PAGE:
Agriculture Secretary Sonny Perdue has appeared on cable news shows and in events with Trump, saying U.S. farmers are willing to bear the short-term economic burden for the long-term economic health of the country. In one interview last September, Perdue boasted that farmers had been “amazingly supportive [of Trump’s trade policies], even under financial duress.”
Robert Karls, who heads the Wisconsin Soybean Marketing Board, disagreed. “This isn’t short-term pain. This is going more long-term,” Karls said in an interview. “It’s affecting land values, the cost of crops, the trade relationships we spent decades cultivating.”
After the initial round of tariffs last July, the Trump administration provided a $12 billion bailout to affected farmers and agricultural companies last year. Small to medium-sized farms received a $10,000 check, though some soybean farmers said in interviews that they estimate their revenue losses were well over $200,000.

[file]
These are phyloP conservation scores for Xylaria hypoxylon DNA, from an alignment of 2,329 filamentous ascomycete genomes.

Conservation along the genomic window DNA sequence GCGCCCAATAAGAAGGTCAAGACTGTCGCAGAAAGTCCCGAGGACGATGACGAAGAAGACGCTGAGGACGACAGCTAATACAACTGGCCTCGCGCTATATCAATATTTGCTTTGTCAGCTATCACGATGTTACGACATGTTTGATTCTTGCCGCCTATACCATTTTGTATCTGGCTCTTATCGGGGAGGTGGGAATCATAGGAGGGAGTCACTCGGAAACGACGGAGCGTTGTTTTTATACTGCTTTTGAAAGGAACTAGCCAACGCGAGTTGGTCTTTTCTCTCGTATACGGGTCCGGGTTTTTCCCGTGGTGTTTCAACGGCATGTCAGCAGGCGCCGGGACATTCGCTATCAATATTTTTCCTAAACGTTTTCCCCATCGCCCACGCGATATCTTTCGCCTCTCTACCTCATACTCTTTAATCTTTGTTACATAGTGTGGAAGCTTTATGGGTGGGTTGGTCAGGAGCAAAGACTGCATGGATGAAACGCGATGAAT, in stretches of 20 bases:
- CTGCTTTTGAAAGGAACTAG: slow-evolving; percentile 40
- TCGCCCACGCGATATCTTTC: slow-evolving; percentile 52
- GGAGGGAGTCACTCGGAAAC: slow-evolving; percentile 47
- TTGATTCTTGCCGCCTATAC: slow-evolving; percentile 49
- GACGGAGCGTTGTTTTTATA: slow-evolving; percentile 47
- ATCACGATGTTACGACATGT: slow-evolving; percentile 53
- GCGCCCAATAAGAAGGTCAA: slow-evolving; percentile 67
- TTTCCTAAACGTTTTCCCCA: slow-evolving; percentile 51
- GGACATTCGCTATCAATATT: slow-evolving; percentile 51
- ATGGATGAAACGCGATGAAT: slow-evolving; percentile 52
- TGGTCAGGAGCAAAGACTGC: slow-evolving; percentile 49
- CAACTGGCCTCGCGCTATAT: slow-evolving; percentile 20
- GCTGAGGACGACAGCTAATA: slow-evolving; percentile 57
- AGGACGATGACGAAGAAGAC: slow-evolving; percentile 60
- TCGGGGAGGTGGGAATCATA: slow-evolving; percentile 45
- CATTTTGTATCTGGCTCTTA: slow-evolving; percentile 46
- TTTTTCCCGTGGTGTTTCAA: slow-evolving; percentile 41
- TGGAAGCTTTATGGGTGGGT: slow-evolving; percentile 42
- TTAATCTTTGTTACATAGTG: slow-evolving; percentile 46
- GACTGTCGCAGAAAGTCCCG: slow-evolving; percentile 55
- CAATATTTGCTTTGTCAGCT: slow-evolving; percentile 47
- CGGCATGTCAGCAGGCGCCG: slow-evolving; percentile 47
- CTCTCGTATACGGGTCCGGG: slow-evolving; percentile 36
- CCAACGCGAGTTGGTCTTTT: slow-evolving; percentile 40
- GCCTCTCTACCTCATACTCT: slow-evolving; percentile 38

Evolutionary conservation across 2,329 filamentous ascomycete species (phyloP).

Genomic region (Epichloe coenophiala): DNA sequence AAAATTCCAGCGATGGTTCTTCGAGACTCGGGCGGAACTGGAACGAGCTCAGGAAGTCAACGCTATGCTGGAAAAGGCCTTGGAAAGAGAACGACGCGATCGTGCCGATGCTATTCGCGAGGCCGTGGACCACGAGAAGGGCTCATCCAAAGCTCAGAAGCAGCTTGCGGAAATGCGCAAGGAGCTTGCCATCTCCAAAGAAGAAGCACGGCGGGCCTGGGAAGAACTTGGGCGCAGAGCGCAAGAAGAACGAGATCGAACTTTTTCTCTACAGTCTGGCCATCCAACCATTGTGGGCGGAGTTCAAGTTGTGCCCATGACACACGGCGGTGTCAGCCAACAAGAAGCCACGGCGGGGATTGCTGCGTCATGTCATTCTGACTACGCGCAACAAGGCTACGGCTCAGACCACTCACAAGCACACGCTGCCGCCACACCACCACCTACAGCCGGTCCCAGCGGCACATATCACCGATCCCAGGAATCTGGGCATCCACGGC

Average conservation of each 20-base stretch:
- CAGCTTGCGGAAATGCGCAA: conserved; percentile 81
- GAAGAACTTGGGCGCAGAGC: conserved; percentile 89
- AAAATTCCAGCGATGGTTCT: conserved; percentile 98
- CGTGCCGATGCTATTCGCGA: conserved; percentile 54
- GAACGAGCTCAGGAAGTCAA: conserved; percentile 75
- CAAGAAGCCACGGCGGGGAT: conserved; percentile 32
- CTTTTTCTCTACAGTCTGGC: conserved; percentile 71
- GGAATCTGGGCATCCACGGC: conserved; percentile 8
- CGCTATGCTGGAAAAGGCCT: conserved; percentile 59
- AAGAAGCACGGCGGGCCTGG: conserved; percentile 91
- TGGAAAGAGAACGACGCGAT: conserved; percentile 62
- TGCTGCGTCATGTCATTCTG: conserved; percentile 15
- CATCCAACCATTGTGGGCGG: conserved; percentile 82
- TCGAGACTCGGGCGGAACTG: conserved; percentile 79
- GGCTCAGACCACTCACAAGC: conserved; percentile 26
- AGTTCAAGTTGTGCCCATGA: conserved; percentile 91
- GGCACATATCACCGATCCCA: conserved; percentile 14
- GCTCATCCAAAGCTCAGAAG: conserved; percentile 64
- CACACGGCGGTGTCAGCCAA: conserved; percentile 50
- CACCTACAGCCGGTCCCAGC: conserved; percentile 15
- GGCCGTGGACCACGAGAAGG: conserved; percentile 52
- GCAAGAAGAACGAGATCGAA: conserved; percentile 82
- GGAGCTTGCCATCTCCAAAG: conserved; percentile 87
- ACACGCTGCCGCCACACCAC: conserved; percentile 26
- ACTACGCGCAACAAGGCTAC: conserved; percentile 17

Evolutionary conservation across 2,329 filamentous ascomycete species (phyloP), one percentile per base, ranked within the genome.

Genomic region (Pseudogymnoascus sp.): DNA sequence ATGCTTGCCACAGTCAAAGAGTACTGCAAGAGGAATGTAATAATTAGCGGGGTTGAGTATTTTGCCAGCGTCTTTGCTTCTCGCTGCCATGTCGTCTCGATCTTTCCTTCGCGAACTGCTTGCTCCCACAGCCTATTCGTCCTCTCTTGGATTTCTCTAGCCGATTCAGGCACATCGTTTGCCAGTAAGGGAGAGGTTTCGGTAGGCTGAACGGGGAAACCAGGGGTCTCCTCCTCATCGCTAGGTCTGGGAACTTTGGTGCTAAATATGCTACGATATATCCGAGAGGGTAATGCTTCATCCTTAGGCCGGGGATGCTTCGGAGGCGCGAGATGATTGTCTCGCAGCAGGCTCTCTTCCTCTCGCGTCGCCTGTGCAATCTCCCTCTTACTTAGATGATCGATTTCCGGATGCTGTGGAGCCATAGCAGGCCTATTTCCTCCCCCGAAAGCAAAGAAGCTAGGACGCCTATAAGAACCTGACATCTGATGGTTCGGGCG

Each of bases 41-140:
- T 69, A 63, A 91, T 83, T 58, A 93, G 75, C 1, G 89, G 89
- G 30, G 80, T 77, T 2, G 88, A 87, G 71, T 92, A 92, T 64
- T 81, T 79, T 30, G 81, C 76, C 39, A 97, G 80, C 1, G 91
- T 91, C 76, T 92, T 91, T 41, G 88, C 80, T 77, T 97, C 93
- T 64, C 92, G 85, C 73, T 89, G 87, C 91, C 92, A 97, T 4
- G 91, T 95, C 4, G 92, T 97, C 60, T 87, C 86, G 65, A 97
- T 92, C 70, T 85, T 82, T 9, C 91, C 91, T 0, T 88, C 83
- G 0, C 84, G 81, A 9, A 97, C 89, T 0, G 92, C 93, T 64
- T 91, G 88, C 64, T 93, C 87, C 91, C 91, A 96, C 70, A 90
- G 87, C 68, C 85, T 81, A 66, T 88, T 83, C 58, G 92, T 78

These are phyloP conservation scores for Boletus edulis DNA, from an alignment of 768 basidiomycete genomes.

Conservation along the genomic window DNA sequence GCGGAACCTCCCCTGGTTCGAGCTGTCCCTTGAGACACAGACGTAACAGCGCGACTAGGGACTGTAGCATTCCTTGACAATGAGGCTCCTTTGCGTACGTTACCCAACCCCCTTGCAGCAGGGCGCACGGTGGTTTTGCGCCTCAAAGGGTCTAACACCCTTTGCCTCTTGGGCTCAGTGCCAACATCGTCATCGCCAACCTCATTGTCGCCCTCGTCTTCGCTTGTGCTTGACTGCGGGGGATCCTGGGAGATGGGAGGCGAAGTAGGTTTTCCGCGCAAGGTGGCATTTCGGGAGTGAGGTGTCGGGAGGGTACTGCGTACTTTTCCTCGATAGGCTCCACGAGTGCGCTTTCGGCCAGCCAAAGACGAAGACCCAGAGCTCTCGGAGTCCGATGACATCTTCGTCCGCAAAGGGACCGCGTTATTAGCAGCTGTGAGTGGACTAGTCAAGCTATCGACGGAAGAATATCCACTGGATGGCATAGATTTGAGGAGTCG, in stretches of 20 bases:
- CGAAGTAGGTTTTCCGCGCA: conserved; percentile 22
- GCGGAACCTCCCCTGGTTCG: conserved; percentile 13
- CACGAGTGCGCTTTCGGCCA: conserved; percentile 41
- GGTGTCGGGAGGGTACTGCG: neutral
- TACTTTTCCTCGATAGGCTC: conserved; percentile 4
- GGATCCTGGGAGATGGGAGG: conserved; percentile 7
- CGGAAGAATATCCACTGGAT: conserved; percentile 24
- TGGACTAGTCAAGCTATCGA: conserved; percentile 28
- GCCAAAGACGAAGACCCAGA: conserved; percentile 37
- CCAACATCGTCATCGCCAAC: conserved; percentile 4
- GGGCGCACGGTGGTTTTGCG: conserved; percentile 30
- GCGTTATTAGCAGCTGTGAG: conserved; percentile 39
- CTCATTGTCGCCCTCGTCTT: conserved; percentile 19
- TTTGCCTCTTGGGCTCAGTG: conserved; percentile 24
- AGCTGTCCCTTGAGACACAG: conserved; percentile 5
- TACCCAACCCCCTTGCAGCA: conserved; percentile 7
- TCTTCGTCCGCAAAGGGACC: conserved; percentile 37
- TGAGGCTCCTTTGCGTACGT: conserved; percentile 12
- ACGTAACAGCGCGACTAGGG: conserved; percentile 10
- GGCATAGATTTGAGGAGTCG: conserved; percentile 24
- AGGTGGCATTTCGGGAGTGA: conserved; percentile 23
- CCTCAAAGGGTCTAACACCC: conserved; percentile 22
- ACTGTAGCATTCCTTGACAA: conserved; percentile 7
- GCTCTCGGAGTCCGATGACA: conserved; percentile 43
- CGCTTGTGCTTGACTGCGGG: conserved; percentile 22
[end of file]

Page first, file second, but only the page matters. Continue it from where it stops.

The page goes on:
President Donald Trump has defended his trade policy with China, and claimed tariffs can help the U.S. economy. File photo by REUTERS/Carlos Barria
After the latest round of tariffs, Trump spoke Monday of another bailout plan to help American farmers, promising to do “something reciprocal for our farmers” so “they can sell for less and make as much money until it’s straightened out.”
But the Trump administration likely has no idea what trade war’s long-term impact will be on American farmers, and the foreign markets they need to survive, said Darin Von Ruden, the president of the Wisconsin Farmers Union.
“Down the road it might be a benefit, but how many of those farms are going to still be there?” Von Ruden said.
Republicans voiced concern about the Trump administration’s use of tariffs in trade negotiations with Mexico and Canada last year. Vice President Mike Pence met with Republican lawmakers about the tariffs this week. But so far GOP lawmakers have been less willing to confront the president over the trade dispute with China.